Goodbye to an old friend.

Goodbye to an old friend.

Joseph E. Dorey

I read in the paper the other day about the passing of an old friend. She was only 40 years old.

I was glad to know her and proud to serve with her. She was haze gray and traipsing up and down her ladders usually left dark stains on the bottom of your uniform. The temperature in her engine rooms was unbearable. The showers had a push-button nozzle to save precious water.

Ol’ 66 often suffered from growing pains. But she was home and she was ours.

USS America (CV 66) was decommissioned in July 1996. But recently she “set sail” again for one last mission.

After spending the last nine years in a Philadelphia shipyard awaiting a decision on her fate, America was towed to sea and used to learn more about the effects of explosives on ships. She did not come back.

My initial reaction was not good. A Sailor’s first ship is like your first car, first girlfriend–first adventure. I had always hoped that she would be bought by some city or state and used as a museum. There are many such exhibits around the nation. At the very least, I’d hoped that Congress would name a new super carrier after this great warship. So far that hasn’t happened, and I fear she will fade from memory. Not mine, of course.

She was the fifth ship so named, but I hope not the last. Somehow a lot of spirit went down with “the big dog” that day. As a member of America’s final deployment crew, I was impressed with her history and perseverance.

She had served honorably in Vietnam as a “youngster.” She had launched sorties in the Persian Gulf War from the Red Sea. On her last “Med Cruise” her air wing dropped some of the first ordnance in Bosnia. She came home to Norfolk that year to another Battle “E” award. You could say she wasn’t much to look at (especially compared to the latest carriers in the fleet), but she was always more than capable of performing her mission.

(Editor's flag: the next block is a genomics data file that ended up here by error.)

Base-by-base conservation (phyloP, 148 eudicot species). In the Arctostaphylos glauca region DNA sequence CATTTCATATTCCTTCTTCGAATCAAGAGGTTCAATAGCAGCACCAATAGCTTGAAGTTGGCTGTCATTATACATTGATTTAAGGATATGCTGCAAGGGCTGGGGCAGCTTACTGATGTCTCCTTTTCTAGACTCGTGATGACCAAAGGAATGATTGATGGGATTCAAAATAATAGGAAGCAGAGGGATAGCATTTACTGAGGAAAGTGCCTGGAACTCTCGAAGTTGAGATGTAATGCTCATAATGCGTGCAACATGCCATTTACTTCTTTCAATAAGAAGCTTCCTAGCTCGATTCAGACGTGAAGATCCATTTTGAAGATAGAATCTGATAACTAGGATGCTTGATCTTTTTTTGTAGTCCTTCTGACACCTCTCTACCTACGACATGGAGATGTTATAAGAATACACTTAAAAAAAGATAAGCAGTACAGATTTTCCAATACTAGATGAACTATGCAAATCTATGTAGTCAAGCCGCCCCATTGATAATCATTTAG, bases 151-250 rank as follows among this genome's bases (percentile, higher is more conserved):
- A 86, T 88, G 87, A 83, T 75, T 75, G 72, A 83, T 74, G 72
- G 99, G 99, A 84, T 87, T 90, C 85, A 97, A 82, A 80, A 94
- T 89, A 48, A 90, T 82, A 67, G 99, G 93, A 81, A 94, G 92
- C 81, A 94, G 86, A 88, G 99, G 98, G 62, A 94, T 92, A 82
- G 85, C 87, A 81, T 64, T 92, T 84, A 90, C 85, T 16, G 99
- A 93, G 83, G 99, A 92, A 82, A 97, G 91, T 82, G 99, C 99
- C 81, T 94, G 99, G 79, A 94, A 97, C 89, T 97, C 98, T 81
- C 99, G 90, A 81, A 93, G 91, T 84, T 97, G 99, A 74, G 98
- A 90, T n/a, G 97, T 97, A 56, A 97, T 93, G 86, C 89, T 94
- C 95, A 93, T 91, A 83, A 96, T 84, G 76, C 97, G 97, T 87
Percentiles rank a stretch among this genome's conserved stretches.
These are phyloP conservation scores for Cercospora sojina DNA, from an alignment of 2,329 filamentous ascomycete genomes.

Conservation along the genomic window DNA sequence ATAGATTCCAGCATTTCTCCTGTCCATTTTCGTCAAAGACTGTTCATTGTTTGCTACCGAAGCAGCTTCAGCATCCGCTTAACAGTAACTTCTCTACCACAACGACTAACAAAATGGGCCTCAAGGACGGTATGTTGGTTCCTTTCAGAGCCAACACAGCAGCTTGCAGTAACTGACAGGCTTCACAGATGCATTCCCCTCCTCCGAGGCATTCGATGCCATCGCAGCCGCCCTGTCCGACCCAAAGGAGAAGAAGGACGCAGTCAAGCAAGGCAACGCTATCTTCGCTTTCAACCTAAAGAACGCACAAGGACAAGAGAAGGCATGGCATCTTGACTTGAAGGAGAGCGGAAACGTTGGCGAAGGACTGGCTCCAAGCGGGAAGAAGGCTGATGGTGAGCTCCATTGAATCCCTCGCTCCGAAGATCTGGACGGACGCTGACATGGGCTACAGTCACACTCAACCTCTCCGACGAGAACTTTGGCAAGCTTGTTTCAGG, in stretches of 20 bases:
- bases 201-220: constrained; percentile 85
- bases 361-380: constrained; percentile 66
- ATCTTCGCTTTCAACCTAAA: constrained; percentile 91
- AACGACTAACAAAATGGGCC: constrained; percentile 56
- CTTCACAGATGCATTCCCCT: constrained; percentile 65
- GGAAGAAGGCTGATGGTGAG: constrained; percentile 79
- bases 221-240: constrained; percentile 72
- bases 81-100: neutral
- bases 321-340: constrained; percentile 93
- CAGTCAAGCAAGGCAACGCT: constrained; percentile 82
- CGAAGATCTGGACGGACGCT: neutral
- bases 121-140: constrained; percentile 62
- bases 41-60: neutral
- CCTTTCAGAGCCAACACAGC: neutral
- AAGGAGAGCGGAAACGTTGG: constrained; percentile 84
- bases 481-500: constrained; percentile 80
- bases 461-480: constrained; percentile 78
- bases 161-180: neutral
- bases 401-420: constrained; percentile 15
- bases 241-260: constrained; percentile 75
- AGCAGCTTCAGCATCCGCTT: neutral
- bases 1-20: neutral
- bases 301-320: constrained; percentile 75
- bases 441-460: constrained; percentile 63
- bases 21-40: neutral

I was there to see her being towed out of the Chesapeake Bay on her way to Philadelphia and remembered the sound of CAPT “Benny” Suggs blaring over the IMC, “On the Big Dog! Good morning shipmates. Today we are….”

That CO was always good about informing the crew of our location and mission. Mail Call was very important back then, as there was little e-mail and no web surfing. But we did have entertainment from the antics of the XO and fire marshal on live TV during “DC Time” and bingo games. And yes, “Groundhog Day” was still the most played movie on the cable (at least it seemed that way).

You could call it entertainment of sorts when we finally ran our semi-annual PRT on the flight deck, in a light rain, sailing North through the Suez Canal. Talk about a slip and slide situation. We really needed a wave off. But we did it and sailed on. It was better than trying to do it on liberty.

That final deployment was the last time I stopped in Trieste, Italy. There was a great little card there, the last one before the bus took us through the shipyard and to our pier. The place had cold beverages and plenty of familiar music.

I couldn’t help but laugh a bit when late one night the music turned to an “oldie, but goodie,” as they say, and “all the crew there joined in. It was the Temptations classic rendition of “My Girl.” The song was actually before my time (no, really), but the sight and sound of those guys singing their hearts out in unison was a special moment. The fact that the crew was all male back then probably cut down on the embarrassment factor that a mixed crew might have today. They were not singing about the ship, by the way.

To pass the weeks, on Friday nights, we watched taped prize fights on the VCR in our shop. Not sure you would do that today. Other shops ceremoniously smoked cigars to end their week. I know you wouldn’t do that today.

Yes, there was always a proud feeling for me to say that I was a Sailor on America. Call it patriotism or whatever, maybe FLS (first love syndrome), I don’t know. I hope an appeal to my local congressman and senators will bring back that feeling for Sailors of the future. I’d like to be around when that happens. The hull number will be different, but the “Don’t tread on me” spirit will surely be the same.

Dorey is the managing editor of All Hands.

COPYRIGHT 2005 U.S. Navy

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